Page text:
Retailers like Tobaccos of Hawaii, R. Field Wine, Shiroma’s Fine Wine, Fujioka’s and other fine merchants from around the State will also be on hand to exhibit the multitude of premium cigar brands sold in Hawaii. Torcedors from the Kauai Cigar Company will be on hand making their limited edition Made In Hawaii, Grown in Hawaii cigars throughout the night, and local spirit companies will be pairing drinks and smokes.  A plentitude of rare cigar treasures will also be sold in a silent auction and benefit those in the military who have been injured defending our Nation.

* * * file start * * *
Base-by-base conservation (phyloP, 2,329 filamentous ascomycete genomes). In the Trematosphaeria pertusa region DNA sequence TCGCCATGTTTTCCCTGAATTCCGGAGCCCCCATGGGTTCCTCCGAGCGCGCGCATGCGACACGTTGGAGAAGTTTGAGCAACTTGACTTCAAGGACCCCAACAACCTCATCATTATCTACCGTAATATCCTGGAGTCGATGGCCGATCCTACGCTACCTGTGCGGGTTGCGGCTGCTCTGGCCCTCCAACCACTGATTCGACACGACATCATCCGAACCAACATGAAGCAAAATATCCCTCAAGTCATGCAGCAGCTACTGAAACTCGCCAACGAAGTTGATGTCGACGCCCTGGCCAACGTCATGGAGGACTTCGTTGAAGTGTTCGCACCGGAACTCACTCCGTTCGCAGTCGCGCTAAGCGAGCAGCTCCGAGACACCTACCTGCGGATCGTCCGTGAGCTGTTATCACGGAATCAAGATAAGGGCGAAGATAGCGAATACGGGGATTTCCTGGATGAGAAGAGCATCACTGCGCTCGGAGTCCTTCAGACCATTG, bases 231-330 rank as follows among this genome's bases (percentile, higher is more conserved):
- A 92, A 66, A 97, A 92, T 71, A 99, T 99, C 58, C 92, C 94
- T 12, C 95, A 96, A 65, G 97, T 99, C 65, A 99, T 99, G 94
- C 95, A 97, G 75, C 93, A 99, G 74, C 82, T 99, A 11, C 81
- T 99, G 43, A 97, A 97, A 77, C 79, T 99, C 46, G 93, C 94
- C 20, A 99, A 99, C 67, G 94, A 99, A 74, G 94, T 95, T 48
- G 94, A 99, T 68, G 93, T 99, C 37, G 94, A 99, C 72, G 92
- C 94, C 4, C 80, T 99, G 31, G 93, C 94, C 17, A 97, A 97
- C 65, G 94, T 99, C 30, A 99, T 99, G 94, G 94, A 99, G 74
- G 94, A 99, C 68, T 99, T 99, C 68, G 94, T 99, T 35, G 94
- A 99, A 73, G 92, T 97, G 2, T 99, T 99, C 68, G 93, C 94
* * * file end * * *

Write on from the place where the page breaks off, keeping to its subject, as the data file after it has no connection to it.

Presented by the Hawaii Cigar Association, and hosted by the Royal Hawaiian Hotel this night of fun, will be shared by kama‘aina, malihini and visitors from afar.

Come join us for this spectacular event.  Ticket Price:  $125  full, $110 companion, $110 military only, 1-800-750-5662, (808) 822-4495 or visit hawaiicigarassociation.org/festival2013

Sunday, February 10, 2013,  5pm-9pm, Dinner:  6:30pm
Royal Hawaiian Hotel, Waikiki Beach
Join us for an evening of fine cigars, dinner, and live entertainment
click here for tickets

For information on air transportation, rental car, and hotel accommodations please call us.